by Christopher Troy
Hey there readers, I’m happy to announce we’ve got in a new shipment of Gunpla in last week with more coming in the next few days, so feel free to stop by the store to check out what’s in stock (although I imagine most, if not all of the models will be online soon). Today though, I’ll be looking at one of the newly released Playarts Kai figures from Sqaure-Enix: Bayonetta, the lead from SEGA/Platinum’s game of the same name (And actually my favorite game to come out this year so far). Bayonetta’s from the Black Label Collection, which is something I’ve certainly never heard of (outside of Johnny Walker), but after messing around with this figure a bit, I can tell how it differs from the other standard Play Arts, and will do so in a little bit.
Series Origin: Bayonetta is obviously from the PS3/360 action game Bayonetta. It comes from the same dude who created the original Devil May Cry (BTW, the Devil May Cry 4 Play Arts Kai are also in stock @ FPNYC), and like DMC, is a great over the top action game, as long as you don’t take it too seriously. The creators certainly didn’t.
Legacy: Bayonetta was a huge hit for Platinum/SEGA in both Japan and the West, selling over 1 million copies worldwide. Granted those numbers aren’t as good as say the latest Call of Duty, but pretty good for a new IP. There’s been no announcement of an official sequel/spin off, but Platinum has stated they are interested in exploring more of her world, so here’s hoping.
Appearance and Equipment: So what exactly makes Bayonetta “Black Label” material?
By looking at this extremely fuzzy photo (maybe Santa will bring me a better camera this Christmas kids. Maybe), we can see that Bayonetta is “taller” than the older Play Art on the left (That would be Zack Fair from Crisis Core: FFVII, which was a fairly large Play Art itself), yet is smaller than Snow on the right . She also possesses over 27 points of articulation, putting her in the league with the original Marvel Legends/DCUC figures, which is fairly impressive, considering most Play Arts average less. How does the rest of the figure stack up though?
I’m happy to say that visually, Bayonetta is fairly appeasing. Just don’t ask me why her head is so small compared to the rest of her body, that’s something that’s in the game as well as this figured; Odd design is odd in that regard. Still, there’s an insane amount of detail in this figure, making it nearly 100% accurate to the game’s character model. Props to Square Enix’s sculptors for that, as Bayonetta is covered in jewels, ruins and other things that make her all-black costume stand out a little more. And like I said, she has over 27 points of articulation, which again, great, but it comes at the expense of the sculpt; her shoulders look odd, as does her chest,stomach and waist/hips, and the use of Revoltech-esque joints for her ankles and her hair flowing down from her arms also make this a little bit awkward when it comes to posing her. I’ve including photos as evidence.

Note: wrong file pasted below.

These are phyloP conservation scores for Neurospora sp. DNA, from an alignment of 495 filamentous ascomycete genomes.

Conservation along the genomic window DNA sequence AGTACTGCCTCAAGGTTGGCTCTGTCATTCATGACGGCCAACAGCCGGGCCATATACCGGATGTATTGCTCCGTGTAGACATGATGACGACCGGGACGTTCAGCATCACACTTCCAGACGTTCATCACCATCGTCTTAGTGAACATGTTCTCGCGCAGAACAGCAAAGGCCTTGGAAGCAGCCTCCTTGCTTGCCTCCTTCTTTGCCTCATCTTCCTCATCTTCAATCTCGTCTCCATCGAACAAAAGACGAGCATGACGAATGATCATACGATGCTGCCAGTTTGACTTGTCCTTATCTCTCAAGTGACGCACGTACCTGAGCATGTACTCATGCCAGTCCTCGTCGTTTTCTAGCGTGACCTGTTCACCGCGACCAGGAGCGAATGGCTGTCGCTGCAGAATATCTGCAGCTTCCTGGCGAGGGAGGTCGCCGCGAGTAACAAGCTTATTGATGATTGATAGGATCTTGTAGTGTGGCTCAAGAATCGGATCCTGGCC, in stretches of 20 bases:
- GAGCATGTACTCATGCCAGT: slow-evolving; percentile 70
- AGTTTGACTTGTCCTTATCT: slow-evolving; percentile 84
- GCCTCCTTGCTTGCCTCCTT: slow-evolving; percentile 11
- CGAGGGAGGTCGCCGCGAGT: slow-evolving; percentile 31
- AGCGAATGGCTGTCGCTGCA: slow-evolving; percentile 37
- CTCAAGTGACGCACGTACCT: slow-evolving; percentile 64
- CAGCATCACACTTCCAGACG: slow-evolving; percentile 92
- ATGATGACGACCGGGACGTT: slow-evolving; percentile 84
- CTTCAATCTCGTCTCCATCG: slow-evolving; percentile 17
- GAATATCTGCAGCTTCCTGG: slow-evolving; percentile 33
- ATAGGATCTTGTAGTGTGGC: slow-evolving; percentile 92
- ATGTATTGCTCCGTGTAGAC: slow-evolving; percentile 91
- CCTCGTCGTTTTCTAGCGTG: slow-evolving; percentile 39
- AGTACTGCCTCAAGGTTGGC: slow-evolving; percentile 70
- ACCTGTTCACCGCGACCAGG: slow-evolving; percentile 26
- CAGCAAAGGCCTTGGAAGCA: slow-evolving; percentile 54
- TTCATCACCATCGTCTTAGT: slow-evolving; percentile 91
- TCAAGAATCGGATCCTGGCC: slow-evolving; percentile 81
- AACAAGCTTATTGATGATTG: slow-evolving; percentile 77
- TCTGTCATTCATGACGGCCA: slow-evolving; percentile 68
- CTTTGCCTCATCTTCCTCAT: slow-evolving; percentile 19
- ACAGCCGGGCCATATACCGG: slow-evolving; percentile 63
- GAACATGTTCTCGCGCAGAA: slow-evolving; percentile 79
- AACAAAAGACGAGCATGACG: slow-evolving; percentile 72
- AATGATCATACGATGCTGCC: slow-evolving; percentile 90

As far as equipment/alternate joints go, Bayonetta comes with a a pair of close, alternate hands, as well as 2 pairs of her trademark guns, 2 to wield in her hands, and 2 that attach to the heels of her shoes. The guns are pretty detailed, and fit snugly in her hands, while the ones in her shoes literally slip onto the back, which while is admittedly neat, tend to slip out from time to time. To be honest, I wouldn’t have minded them coming pre-attached to her shoe, sculpted into the figure, and getting one of Bayonetta’s alternate weapons instead.
My biggest beef with this figure: Lack of a stand. Every Play Arts figure I’ve own to date came with some sort of stand to help keep the figure up. Not Bayonetta, who needs is the most, give that she’s fairly top heavy and extremely leggy, and those heel guns give her no support what-so-ever. There’s a number of one footed photos on the back of the packaging which are obvious lies, and it’s nearly impossible to do with this figure. The magic of photoshop am I right kids? However, if you own a number of Play Arts like I do, you can probably just let her use one the the stand/bases that come with figures that have no issues standing on their own.
Overall Opinion: I really like Bayonetta, and I’m glad Square Enix swung for the fences in terms of trying to make something that looks great and is crazy poseable, but feel that came up a little short in both areas. I would be more than willing to give up a few of those points for a better design in some areas, and at least a stand. Still, I’m grateful they’ve tried, and would like to see them attempt this sort of thing in the future. Maybe we’ll get a better figure if a Bayonetta 2 happens. Either way, it sells for about $40, and for that price, it’s a pretty solid deal.